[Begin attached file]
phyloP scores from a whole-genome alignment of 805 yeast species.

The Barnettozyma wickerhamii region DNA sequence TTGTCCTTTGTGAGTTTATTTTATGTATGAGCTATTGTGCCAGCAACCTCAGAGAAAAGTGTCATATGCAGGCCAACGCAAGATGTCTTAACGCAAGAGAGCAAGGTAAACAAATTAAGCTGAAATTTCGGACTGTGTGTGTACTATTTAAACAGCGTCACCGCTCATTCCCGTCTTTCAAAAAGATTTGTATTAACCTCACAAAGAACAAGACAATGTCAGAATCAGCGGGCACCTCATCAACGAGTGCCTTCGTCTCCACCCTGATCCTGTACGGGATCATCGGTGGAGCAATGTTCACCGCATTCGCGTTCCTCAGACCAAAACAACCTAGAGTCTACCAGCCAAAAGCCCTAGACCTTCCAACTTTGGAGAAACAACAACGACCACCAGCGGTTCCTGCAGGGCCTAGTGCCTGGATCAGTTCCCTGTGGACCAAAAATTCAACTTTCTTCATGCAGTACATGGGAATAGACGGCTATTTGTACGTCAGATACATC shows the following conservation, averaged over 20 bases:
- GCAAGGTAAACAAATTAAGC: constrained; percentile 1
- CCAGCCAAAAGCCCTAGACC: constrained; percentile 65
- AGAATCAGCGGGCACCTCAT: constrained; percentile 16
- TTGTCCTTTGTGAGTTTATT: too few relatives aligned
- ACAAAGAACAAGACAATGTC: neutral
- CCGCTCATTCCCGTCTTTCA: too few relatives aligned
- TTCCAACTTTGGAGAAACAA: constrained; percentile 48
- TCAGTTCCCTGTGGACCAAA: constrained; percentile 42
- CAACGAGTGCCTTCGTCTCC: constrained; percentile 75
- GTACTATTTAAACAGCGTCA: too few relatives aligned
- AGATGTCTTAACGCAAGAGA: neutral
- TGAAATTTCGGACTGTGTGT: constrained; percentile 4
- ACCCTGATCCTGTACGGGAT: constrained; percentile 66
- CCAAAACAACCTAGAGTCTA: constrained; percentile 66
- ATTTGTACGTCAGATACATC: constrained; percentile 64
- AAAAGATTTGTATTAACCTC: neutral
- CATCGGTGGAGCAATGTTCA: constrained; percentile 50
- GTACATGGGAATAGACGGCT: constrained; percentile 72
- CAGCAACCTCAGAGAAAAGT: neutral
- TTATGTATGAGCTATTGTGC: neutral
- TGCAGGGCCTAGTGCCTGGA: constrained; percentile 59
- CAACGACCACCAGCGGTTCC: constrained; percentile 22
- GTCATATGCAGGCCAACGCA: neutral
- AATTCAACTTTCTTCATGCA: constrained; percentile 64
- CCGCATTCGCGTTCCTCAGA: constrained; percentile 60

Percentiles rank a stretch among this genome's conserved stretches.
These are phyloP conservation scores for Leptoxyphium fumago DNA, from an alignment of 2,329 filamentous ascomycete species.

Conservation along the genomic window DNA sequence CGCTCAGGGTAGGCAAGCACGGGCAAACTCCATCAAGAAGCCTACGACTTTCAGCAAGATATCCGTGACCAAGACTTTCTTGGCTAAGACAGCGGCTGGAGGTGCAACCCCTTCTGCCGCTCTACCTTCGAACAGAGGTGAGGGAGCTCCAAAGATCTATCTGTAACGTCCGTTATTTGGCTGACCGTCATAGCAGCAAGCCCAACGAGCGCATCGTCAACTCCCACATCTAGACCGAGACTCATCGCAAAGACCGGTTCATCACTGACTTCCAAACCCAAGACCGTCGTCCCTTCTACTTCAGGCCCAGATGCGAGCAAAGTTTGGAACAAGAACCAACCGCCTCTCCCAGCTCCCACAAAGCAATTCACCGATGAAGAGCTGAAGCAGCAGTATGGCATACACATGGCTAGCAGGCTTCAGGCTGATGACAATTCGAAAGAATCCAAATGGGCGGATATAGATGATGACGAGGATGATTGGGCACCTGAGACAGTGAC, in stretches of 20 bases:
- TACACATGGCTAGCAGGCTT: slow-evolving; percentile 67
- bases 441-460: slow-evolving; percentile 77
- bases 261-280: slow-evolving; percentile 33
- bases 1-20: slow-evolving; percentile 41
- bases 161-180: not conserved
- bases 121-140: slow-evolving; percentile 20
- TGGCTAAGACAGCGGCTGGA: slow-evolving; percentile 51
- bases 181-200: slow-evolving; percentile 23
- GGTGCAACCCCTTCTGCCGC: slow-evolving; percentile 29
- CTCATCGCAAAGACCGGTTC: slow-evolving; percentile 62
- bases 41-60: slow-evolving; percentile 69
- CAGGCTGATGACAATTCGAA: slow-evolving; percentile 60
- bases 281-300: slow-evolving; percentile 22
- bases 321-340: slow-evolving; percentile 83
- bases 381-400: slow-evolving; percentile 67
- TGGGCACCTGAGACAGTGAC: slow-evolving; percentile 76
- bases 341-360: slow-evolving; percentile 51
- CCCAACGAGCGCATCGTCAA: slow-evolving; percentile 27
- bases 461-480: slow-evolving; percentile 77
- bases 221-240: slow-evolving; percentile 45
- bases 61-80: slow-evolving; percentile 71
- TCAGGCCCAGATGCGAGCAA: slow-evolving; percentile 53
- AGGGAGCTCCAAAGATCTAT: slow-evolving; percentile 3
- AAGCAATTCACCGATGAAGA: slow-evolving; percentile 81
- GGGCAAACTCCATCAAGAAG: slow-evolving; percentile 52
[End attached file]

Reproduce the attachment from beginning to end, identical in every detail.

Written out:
phyloP scores from a whole-genome alignment of 805 yeast species.

The Barnettozyma wickerhamii region DNA sequence TTGTCCTTTGTGAGTTTATTTTATGTATGAGCTATTGTGCCAGCAACCTCAGAGAAAAGTGTCATATGCAGGCCAACGCAAGATGTCTTAACGCAAGAGAGCAAGGTAAACAAATTAAGCTGAAATTTCGGACTGTGTGTGTACTATTTAAACAGCGTCACCGCTCATTCCCGTCTTTCAAAAAGATTTGTATTAACCTCACAAAGAACAAGACAATGTCAGAATCAGCGGGCACCTCATCAACGAGTGCCTTCGTCTCCACCCTGATCCTGTACGGGATCATCGGTGGAGCAATGTTCACCGCATTCGCGTTCCTCAGACCAAAACAACCTAGAGTCTACCAGCCAAAAGCCCTAGACCTTCCAACTTTGGAGAAACAACAACGACCACCAGCGGTTCCTGCAGGGCCTAGTGCCTGGATCAGTTCCCTGTGGACCAAAAATTCAACTTTCTTCATGCAGTACATGGGAATAGACGGCTATTTGTACGTCAGATACATC shows the following conservation, averaged over 20 bases:
- GCAAGGTAAACAAATTAAGC: constrained; percentile 1
- CCAGCCAAAAGCCCTAGACC: constrained; percentile 65
- AGAATCAGCGGGCACCTCAT: constrained; percentile 16
- TTGTCCTTTGTGAGTTTATT: too few relatives aligned
- ACAAAGAACAAGACAATGTC: neutral
- CCGCTCATTCCCGTCTTTCA: too few relatives aligned
- TTCCAACTTTGGAGAAACAA: constrained; percentile 48
- TCAGTTCCCTGTGGACCAAA: constrained; percentile 42
- CAACGAGTGCCTTCGTCTCC: constrained; percentile 75
- GTACTATTTAAACAGCGTCA: too few relatives aligned
- AGATGTCTTAACGCAAGAGA: neutral
- TGAAATTTCGGACTGTGTGT: constrained; percentile 4
- ACCCTGATCCTGTACGGGAT: constrained; percentile 66
- CCAAAACAACCTAGAGTCTA: constrained; percentile 66
- ATTTGTACGTCAGATACATC: constrained; percentile 64
- AAAAGATTTGTATTAACCTC: neutral
- CATCGGTGGAGCAATGTTCA: constrained; percentile 50
- GTACATGGGAATAGACGGCT: constrained; percentile 72
- CAGCAACCTCAGAGAAAAGT: neutral
- TTATGTATGAGCTATTGTGC: neutral
- TGCAGGGCCTAGTGCCTGGA: constrained; percentile 59
- CAACGACCACCAGCGGTTCC: constrained; percentile 22
- GTCATATGCAGGCCAACGCA: neutral
- AATTCAACTTTCTTCATGCA: constrained; percentile 64
- CCGCATTCGCGTTCCTCAGA: constrained; percentile 60

Percentiles rank a stretch among this genome's conserved stretches.
These are phyloP conservation scores for Leptoxyphium fumago DNA, from an alignment of 2,329 filamentous ascomycete species.

Conservation along the genomic window DNA sequence CGCTCAGGGTAGGCAAGCACGGGCAAACTCCATCAAGAAGCCTACGACTTTCAGCAAGATATCCGTGACCAAGACTTTCTTGGCTAAGACAGCGGCTGGAGGTGCAACCCCTTCTGCCGCTCTACCTTCGAACAGAGGTGAGGGAGCTCCAAAGATCTATCTGTAACGTCCGTTATTTGGCTGACCGTCATAGCAGCAAGCCCAACGAGCGCATCGTCAACTCCCACATCTAGACCGAGACTCATCGCAAAGACCGGTTCATCACTGACTTCCAAACCCAAGACCGTCGTCCCTTCTACTTCAGGCCCAGATGCGAGCAAAGTTTGGAACAAGAACCAACCGCCTCTCCCAGCTCCCACAAAGCAATTCACCGATGAAGAGCTGAAGCAGCAGTATGGCATACACATGGCTAGCAGGCTTCAGGCTGATGACAATTCGAAAGAATCCAAATGGGCGGATATAGATGATGACGAGGATGATTGGGCACCTGAGACAGTGAC, in stretches of 20 bases:
- TACACATGGCTAGCAGGCTT: slow-evolving; percentile 67
- bases 441-460: slow-evolving; percentile 77
- bases 261-280: slow-evolving; percentile 33
- bases 1-20: slow-evolving; percentile 41
- bases 161-180: not conserved
- bases 121-140: slow-evolving; percentile 20
- TGGCTAAGACAGCGGCTGGA: slow-evolving; percentile 51
- bases 181-200: slow-evolving; percentile 23
- GGTGCAACCCCTTCTGCCGC: slow-evolving; percentile 29
- CTCATCGCAAAGACCGGTTC: slow-evolving; percentile 62
- bases 41-60: slow-evolving; percentile 69
- CAGGCTGATGACAATTCGAA: slow-evolving; percentile 60
- bases 281-300: slow-evolving; percentile 22
- bases 321-340: slow-evolving; percentile 83
- bases 381-400: slow-evolving; percentile 67
- TGGGCACCTGAGACAGTGAC: slow-evolving; percentile 76
- bases 341-360: slow-evolving; percentile 51
- CCCAACGAGCGCATCGTCAA: slow-evolving; percentile 27
- bases 461-480: slow-evolving; percentile 77
- bases 221-240: slow-evolving; percentile 45
- bases 61-80: slow-evolving; percentile 71
- TCAGGCCCAGATGCGAGCAA: slow-evolving; percentile 53
- AGGGAGCTCCAAAGATCTAT: slow-evolving; percentile 3
- AAGCAATTCACCGATGAAGA: slow-evolving; percentile 81
- GGGCAAACTCCATCAAGAAG: slow-evolving; percentile 52